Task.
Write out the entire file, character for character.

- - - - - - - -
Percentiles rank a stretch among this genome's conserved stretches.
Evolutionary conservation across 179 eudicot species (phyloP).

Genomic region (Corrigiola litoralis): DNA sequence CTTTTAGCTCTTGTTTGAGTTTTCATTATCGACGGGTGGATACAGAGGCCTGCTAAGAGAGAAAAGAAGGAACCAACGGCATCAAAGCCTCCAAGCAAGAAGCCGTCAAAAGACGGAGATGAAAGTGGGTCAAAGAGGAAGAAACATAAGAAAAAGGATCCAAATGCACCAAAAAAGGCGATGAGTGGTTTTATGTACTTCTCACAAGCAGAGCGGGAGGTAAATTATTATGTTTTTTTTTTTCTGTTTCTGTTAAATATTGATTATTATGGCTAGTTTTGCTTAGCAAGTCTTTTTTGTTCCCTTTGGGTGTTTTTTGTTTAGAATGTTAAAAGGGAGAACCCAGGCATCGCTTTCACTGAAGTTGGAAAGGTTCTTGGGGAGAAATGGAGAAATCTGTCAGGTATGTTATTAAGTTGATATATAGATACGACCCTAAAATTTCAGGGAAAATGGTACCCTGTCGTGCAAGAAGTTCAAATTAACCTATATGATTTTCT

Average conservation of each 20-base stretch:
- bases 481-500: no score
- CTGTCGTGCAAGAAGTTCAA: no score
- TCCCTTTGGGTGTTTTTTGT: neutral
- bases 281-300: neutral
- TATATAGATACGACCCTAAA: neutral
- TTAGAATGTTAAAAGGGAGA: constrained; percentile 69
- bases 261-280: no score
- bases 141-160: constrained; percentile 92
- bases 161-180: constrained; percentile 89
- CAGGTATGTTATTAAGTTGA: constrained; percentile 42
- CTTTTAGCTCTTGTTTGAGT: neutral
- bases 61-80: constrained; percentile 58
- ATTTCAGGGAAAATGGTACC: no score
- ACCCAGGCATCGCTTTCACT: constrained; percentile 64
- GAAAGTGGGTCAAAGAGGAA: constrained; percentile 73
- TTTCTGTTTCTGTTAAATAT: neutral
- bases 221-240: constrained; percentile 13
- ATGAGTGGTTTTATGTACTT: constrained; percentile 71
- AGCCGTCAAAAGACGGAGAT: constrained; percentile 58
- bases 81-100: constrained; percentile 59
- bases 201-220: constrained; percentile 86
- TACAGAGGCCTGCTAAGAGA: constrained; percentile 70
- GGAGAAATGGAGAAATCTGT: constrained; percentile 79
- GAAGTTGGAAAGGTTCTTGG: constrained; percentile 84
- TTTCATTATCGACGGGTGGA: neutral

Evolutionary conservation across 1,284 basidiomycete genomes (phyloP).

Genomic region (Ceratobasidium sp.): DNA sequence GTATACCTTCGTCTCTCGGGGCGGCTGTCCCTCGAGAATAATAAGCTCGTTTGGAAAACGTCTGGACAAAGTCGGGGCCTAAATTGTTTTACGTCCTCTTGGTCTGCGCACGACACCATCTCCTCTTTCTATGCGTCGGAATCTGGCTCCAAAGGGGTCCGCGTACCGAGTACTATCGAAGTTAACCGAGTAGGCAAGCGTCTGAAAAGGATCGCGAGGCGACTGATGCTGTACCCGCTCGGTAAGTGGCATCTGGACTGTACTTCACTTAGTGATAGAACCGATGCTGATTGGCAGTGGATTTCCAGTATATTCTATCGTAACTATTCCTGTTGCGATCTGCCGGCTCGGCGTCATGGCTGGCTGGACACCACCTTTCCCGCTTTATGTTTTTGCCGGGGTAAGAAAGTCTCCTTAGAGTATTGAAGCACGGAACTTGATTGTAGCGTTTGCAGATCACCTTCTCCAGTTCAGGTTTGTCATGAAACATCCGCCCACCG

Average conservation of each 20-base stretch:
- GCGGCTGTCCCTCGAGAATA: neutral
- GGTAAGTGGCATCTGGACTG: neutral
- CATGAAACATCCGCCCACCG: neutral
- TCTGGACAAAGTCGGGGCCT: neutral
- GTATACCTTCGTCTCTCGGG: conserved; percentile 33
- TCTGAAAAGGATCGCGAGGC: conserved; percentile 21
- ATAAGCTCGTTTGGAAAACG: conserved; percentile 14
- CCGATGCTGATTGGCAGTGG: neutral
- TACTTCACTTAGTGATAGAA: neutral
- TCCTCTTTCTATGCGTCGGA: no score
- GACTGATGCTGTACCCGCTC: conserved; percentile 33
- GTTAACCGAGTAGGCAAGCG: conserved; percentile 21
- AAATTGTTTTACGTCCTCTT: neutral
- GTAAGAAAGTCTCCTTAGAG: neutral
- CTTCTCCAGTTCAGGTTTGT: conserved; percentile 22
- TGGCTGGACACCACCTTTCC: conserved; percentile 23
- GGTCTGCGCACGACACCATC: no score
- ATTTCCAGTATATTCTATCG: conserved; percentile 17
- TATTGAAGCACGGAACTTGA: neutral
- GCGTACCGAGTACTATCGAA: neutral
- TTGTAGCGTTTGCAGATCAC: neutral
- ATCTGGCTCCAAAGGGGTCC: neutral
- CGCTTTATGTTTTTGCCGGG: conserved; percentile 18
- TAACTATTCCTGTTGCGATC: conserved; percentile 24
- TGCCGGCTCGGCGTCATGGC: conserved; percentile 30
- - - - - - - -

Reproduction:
Percentiles rank a stretch among this genome's conserved stretches.
Evolutionary conservation across 179 eudicot species (phyloP).

Genomic region (Corrigiola litoralis): DNA sequence CTTTTAGCTCTTGTTTGAGTTTTCATTATCGACGGGTGGATACAGAGGCCTGCTAAGAGAGAAAAGAAGGAACCAACGGCATCAAAGCCTCCAAGCAAGAAGCCGTCAAAAGACGGAGATGAAAGTGGGTCAAAGAGGAAGAAACATAAGAAAAAGGATCCAAATGCACCAAAAAAGGCGATGAGTGGTTTTATGTACTTCTCACAAGCAGAGCGGGAGGTAAATTATTATGTTTTTTTTTTTCTGTTTCTGTTAAATATTGATTATTATGGCTAGTTTTGCTTAGCAAGTCTTTTTTGTTCCCTTTGGGTGTTTTTTGTTTAGAATGTTAAAAGGGAGAACCCAGGCATCGCTTTCACTGAAGTTGGAAAGGTTCTTGGGGAGAAATGGAGAAATCTGTCAGGTATGTTATTAAGTTGATATATAGATACGACCCTAAAATTTCAGGGAAAATGGTACCCTGTCGTGCAAGAAGTTCAAATTAACCTATATGATTTTCT

Average conservation of each 20-base stretch:
- bases 481-500: no score
- CTGTCGTGCAAGAAGTTCAA: no score
- TCCCTTTGGGTGTTTTTTGT: neutral
- bases 281-300: neutral
- TATATAGATACGACCCTAAA: neutral
- TTAGAATGTTAAAAGGGAGA: constrained; percentile 69
- bases 261-280: no score
- bases 141-160: constrained; percentile 92
- bases 161-180: constrained; percentile 89
- CAGGTATGTTATTAAGTTGA: constrained; percentile 42
- CTTTTAGCTCTTGTTTGAGT: neutral
- bases 61-80: constrained; percentile 58
- ATTTCAGGGAAAATGGTACC: no score
- ACCCAGGCATCGCTTTCACT: constrained; percentile 64
- GAAAGTGGGTCAAAGAGGAA: constrained; percentile 73
- TTTCTGTTTCTGTTAAATAT: neutral
- bases 221-240: constrained; percentile 13
- ATGAGTGGTTTTATGTACTT: constrained; percentile 71
- AGCCGTCAAAAGACGGAGAT: constrained; percentile 58
- bases 81-100: constrained; percentile 59
- bases 201-220: constrained; percentile 86
- TACAGAGGCCTGCTAAGAGA: constrained; percentile 70
- GGAGAAATGGAGAAATCTGT: constrained; percentile 79
- GAAGTTGGAAAGGTTCTTGG: constrained; percentile 84
- TTTCATTATCGACGGGTGGA: neutral

Evolutionary conservation across 1,284 basidiomycete genomes (phyloP).

Genomic region (Ceratobasidium sp.): DNA sequence GTATACCTTCGTCTCTCGGGGCGGCTGTCCCTCGAGAATAATAAGCTCGTTTGGAAAACGTCTGGACAAAGTCGGGGCCTAAATTGTTTTACGTCCTCTTGGTCTGCGCACGACACCATCTCCTCTTTCTATGCGTCGGAATCTGGCTCCAAAGGGGTCCGCGTACCGAGTACTATCGAAGTTAACCGAGTAGGCAAGCGTCTGAAAAGGATCGCGAGGCGACTGATGCTGTACCCGCTCGGTAAGTGGCATCTGGACTGTACTTCACTTAGTGATAGAACCGATGCTGATTGGCAGTGGATTTCCAGTATATTCTATCGTAACTATTCCTGTTGCGATCTGCCGGCTCGGCGTCATGGCTGGCTGGACACCACCTTTCCCGCTTTATGTTTTTGCCGGGGTAAGAAAGTCTCCTTAGAGTATTGAAGCACGGAACTTGATTGTAGCGTTTGCAGATCACCTTCTCCAGTTCAGGTTTGTCATGAAACATCCGCCCACCG

Average conservation of each 20-base stretch:
- GCGGCTGTCCCTCGAGAATA: neutral
- GGTAAGTGGCATCTGGACTG: neutral
- CATGAAACATCCGCCCACCG: neutral
- TCTGGACAAAGTCGGGGCCT: neutral
- GTATACCTTCGTCTCTCGGG: conserved; percentile 33
- TCTGAAAAGGATCGCGAGGC: conserved; percentile 21
- ATAAGCTCGTTTGGAAAACG: conserved; percentile 14
- CCGATGCTGATTGGCAGTGG: neutral
- TACTTCACTTAGTGATAGAA: neutral
- TCCTCTTTCTATGCGTCGGA: no score
- GACTGATGCTGTACCCGCTC: conserved; percentile 33
- GTTAACCGAGTAGGCAAGCG: conserved; percentile 21
- AAATTGTTTTACGTCCTCTT: neutral
- GTAAGAAAGTCTCCTTAGAG: neutral
- CTTCTCCAGTTCAGGTTTGT: conserved; percentile 22
- TGGCTGGACACCACCTTTCC: conserved; percentile 23
- GGTCTGCGCACGACACCATC: no score
- ATTTCCAGTATATTCTATCG: conserved; percentile 17
- TATTGAAGCACGGAACTTGA: neutral
- GCGTACCGAGTACTATCGAA: neutral
- TTGTAGCGTTTGCAGATCAC: neutral
- ATCTGGCTCCAAAGGGGTCC: neutral
- CGCTTTATGTTTTTGCCGGG: conserved; percentile 18
- TAACTATTCCTGTTGCGATC: conserved; percentile 24
- TGCCGGCTCGGCGTCATGGC: conserved; percentile 30